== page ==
Mark finally did turn, tears in his blue eyes, and Princess ran to him. "I'm sorry. I'm so sorry," she whispered. "I know it hurts. It hurts me too. Sometimes there is no right answer."
He put an arm round her shoulders. "I can't talk about it yet. But I promise you we will make Spectra pay. For both our families. I'll make sure of it."
"So can you skate?" Tiny asked as the two came back and sat down.
Princess smiled gratefully at him, glad to be on a less painful subject. "No. Holly always wanted to, but it was quite a way to a rink. They built one locally soon after I came to ISO, and she started having lessons. She's good, isn't she? I don't know much about skating, but I doubt many eight-year-olds can do that."
"Well, she's got your genes," Jason said. "She should be pretty athletic."
"Half my genes. My real mum died when I was three. Holly's mum's my stepmum."
"We should do something for her," Tiny said. "She seemed a sweet kid. Send her a Christmas card, or..."
"No!" Princess and Mark spoke together.
"No contact," Princess continued. "No false hopes."
Jason suddenly grinned broadly. "And what about a card from us saying we watched the ISO special and were dead impressed? I know I was."
"Us? Why would she care?" asked Keyop. "I mean, she probably saw you on the show with her, but the rest of us?"
"Not us, dork. G-Force."
Princess smiled and looked hopefully at her commander.
"No signatures. No names. Nothing traceable." Mark fixed his second with a stern look. "Absolutely no connection to a certain racing driver."
"Not a problem." Jason was wearing an expression Mark had come to dread - it meant he'd got an idea which either Mark or Anderson was going to really hate. "How's your artwork?"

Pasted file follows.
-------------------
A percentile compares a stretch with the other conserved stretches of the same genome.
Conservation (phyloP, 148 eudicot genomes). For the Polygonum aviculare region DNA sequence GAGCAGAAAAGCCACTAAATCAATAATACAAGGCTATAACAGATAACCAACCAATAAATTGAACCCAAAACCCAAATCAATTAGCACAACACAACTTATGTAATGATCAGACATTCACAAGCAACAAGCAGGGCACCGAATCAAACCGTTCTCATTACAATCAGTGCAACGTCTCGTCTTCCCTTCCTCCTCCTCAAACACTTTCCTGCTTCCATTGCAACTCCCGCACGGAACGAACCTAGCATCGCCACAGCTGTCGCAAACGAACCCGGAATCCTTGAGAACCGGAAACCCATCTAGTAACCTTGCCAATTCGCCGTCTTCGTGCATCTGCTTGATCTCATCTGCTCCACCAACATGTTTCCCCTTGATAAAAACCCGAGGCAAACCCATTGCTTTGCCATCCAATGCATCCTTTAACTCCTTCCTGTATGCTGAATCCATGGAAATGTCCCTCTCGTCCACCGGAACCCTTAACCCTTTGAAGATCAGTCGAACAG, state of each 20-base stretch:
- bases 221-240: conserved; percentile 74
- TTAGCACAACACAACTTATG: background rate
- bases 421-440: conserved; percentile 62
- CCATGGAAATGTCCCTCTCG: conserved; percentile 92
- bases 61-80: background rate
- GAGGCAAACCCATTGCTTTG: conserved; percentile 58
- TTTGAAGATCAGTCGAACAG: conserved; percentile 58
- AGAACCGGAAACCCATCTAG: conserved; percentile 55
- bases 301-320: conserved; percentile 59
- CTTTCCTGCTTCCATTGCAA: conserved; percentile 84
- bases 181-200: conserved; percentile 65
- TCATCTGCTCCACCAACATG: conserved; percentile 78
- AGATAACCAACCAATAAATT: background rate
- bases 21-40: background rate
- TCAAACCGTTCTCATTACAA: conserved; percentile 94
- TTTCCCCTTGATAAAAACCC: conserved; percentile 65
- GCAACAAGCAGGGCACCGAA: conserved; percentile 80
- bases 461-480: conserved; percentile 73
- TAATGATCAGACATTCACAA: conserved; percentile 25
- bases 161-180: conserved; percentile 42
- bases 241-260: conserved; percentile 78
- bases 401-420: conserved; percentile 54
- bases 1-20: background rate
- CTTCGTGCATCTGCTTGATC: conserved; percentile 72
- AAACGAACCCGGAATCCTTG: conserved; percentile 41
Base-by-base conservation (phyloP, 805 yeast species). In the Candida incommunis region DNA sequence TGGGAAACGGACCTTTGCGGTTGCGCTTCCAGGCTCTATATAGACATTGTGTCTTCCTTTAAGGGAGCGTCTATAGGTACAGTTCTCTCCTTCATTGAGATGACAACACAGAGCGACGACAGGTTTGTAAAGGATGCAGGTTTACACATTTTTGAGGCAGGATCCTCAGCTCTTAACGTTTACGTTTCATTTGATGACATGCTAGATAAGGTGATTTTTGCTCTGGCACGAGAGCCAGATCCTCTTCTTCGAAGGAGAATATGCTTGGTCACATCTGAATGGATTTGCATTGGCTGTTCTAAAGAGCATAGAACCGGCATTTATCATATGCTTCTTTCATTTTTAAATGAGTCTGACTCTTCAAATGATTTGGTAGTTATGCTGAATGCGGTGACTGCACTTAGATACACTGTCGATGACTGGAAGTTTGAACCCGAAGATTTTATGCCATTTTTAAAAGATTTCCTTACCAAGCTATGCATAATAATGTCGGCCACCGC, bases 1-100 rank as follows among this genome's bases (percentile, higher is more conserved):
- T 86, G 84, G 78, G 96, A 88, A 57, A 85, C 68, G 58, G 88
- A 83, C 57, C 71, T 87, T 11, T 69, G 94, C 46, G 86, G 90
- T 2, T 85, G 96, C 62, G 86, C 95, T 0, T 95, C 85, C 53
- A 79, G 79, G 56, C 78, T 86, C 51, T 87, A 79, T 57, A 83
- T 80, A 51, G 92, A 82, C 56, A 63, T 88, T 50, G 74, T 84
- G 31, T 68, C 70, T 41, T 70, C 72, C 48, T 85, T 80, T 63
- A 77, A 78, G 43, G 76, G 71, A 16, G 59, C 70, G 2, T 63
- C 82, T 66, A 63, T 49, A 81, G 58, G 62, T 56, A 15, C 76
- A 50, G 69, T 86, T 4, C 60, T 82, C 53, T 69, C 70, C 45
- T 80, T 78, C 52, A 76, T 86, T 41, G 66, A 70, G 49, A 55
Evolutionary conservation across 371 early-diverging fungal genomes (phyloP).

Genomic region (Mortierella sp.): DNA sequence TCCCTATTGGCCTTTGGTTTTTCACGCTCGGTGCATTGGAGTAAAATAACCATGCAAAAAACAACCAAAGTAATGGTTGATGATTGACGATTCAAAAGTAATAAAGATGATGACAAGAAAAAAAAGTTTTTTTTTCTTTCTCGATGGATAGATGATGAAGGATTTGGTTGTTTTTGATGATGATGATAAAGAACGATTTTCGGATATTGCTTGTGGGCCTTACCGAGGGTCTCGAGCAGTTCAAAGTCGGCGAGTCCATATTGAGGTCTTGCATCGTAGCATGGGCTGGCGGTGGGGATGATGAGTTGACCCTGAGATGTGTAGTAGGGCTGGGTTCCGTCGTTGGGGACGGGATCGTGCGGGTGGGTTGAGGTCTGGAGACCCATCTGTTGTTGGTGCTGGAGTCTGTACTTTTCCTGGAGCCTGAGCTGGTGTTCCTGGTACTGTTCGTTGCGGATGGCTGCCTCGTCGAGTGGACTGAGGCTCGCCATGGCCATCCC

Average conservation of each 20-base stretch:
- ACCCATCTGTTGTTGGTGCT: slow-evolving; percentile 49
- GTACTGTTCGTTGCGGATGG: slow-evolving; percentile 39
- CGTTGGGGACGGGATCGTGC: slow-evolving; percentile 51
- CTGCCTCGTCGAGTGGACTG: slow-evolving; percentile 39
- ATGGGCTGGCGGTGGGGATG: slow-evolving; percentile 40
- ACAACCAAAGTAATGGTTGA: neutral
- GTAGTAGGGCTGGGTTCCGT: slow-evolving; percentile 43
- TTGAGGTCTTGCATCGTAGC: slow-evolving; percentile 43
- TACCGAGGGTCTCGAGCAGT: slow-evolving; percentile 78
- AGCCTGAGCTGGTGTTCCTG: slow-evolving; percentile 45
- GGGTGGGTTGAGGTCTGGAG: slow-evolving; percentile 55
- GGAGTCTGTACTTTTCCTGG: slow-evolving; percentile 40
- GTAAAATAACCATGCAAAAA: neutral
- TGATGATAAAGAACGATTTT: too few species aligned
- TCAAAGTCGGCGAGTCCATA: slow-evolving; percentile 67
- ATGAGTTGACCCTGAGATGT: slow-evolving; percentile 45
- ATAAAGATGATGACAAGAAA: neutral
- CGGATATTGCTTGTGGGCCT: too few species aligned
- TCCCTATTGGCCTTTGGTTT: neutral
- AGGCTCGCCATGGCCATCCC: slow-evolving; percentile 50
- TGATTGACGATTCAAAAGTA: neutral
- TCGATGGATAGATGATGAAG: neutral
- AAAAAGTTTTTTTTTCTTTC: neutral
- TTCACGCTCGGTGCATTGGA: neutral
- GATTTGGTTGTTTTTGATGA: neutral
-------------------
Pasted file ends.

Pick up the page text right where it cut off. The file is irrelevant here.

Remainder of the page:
"Jason, you're obsessed." Mark turned his second's handiwork round. "Is this all you ever draw?"
"Well, I can draw various bits of engines, but you said nothing connected with racing. And I was pretty sure you'd veto the exploded view of the cable gun trigger assembly." Jason squinted at his picture. "What's wrong with it? It's only a feather. Anyway, who are you to talk?"
"You knew I couldn't draw when you thought this up. Live with it."
"So - Tiny! How's your artistic talent?"
"Under-exercised." He looked over Mark's shoulder. "But present, at least."
"I've got Keyop's," Princess said as she came in and saw the three comparing sketches. "He wouldn't bring it himself. He seems to think he'll get teased."
Jason took it off her. "Nah. It's better than Mark's, for a start. I take it ISO Russia weren't strong on art classes."
"I had art lessons right through school. Didn't do much for me." Princess handed her offering over. "Let's face it, as a team we're not strong on artistic talent."
Jason snorted derisively. "I'm trying to think of a scenario where it would matter."
"I'm trying not to." Mark yawned. "Okay, scan them in, print it out, get it in the post. Holly'd better like it after all this. I don't draw pictures for just anybody."
"A Christmas card from G-Force?" Princess said. "Of course she will."
* * * * *
Catherine Rees Lay, December 2004.